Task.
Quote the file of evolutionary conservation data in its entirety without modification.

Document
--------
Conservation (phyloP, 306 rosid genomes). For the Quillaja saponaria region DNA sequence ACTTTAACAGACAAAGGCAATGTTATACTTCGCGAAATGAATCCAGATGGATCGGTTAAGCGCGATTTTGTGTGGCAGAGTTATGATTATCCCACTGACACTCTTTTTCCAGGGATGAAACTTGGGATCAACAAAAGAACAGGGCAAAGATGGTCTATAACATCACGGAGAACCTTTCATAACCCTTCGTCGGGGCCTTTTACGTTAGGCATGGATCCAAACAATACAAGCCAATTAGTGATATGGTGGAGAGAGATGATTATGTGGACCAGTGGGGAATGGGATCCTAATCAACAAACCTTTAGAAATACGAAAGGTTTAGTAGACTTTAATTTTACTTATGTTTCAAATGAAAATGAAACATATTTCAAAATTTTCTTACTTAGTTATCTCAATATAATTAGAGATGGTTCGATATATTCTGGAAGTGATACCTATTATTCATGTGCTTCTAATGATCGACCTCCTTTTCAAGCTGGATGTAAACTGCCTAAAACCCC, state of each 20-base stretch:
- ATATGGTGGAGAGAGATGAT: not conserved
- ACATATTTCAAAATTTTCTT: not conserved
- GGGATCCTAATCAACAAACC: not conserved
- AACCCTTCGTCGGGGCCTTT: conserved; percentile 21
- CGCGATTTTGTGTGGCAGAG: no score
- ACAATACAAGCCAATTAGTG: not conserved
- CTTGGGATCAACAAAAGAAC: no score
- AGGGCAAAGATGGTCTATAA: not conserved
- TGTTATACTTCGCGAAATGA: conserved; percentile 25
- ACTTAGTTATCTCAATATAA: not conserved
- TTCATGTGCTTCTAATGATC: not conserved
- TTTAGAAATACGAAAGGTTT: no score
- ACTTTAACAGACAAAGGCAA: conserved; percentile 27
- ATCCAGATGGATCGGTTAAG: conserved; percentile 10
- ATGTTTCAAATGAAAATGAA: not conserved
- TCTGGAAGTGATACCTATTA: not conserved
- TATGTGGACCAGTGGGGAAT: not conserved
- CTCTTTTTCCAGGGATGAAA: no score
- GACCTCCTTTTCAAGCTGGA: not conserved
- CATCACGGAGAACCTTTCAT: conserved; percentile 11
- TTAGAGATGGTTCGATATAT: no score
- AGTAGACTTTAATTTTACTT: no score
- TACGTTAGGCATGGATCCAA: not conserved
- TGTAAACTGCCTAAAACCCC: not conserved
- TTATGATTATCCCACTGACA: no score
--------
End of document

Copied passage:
Conservation (phyloP, 306 rosid genomes). For the Quillaja saponaria region DNA sequence ACTTTAACAGACAAAGGCAATGTTATACTTCGCGAAATGAATCCAGATGGATCGGTTAAGCGCGATTTTGTGTGGCAGAGTTATGATTATCCCACTGACACTCTTTTTCCAGGGATGAAACTTGGGATCAACAAAAGAACAGGGCAAAGATGGTCTATAACATCACGGAGAACCTTTCATAACCCTTCGTCGGGGCCTTTTACGTTAGGCATGGATCCAAACAATACAAGCCAATTAGTGATATGGTGGAGAGAGATGATTATGTGGACCAGTGGGGAATGGGATCCTAATCAACAAACCTTTAGAAATACGAAAGGTTTAGTAGACTTTAATTTTACTTATGTTTCAAATGAAAATGAAACATATTTCAAAATTTTCTTACTTAGTTATCTCAATATAATTAGAGATGGTTCGATATATTCTGGAAGTGATACCTATTATTCATGTGCTTCTAATGATCGACCTCCTTTTCAAGCTGGATGTAAACTGCCTAAAACCCC, state of each 20-base stretch:
- ATATGGTGGAGAGAGATGAT: not conserved
- ACATATTTCAAAATTTTCTT: not conserved
- GGGATCCTAATCAACAAACC: not conserved
- AACCCTTCGTCGGGGCCTTT: conserved; percentile 21
- CGCGATTTTGTGTGGCAGAG: no score
- ACAATACAAGCCAATTAGTG: not conserved
- CTTGGGATCAACAAAAGAAC: no score
- AGGGCAAAGATGGTCTATAA: not conserved
- TGTTATACTTCGCGAAATGA: conserved; percentile 25
- ACTTAGTTATCTCAATATAA: not conserved
- TTCATGTGCTTCTAATGATC: not conserved
- TTTAGAAATACGAAAGGTTT: no score
- ACTTTAACAGACAAAGGCAA: conserved; percentile 27
- ATCCAGATGGATCGGTTAAG: conserved; percentile 10
- ATGTTTCAAATGAAAATGAA: not conserved
- TCTGGAAGTGATACCTATTA: not conserved
- TATGTGGACCAGTGGGGAAT: not conserved
- CTCTTTTTCCAGGGATGAAA: no score
- GACCTCCTTTTCAAGCTGGA: not conserved
- CATCACGGAGAACCTTTCAT: conserved; percentile 11
- TTAGAGATGGTTCGATATAT: no score
- AGTAGACTTTAATTTTACTT: no score
- TACGTTAGGCATGGATCCAA: not conserved
- TGTAAACTGCCTAAAACCCC: not conserved
- TTATGATTATCCCACTGACA: no score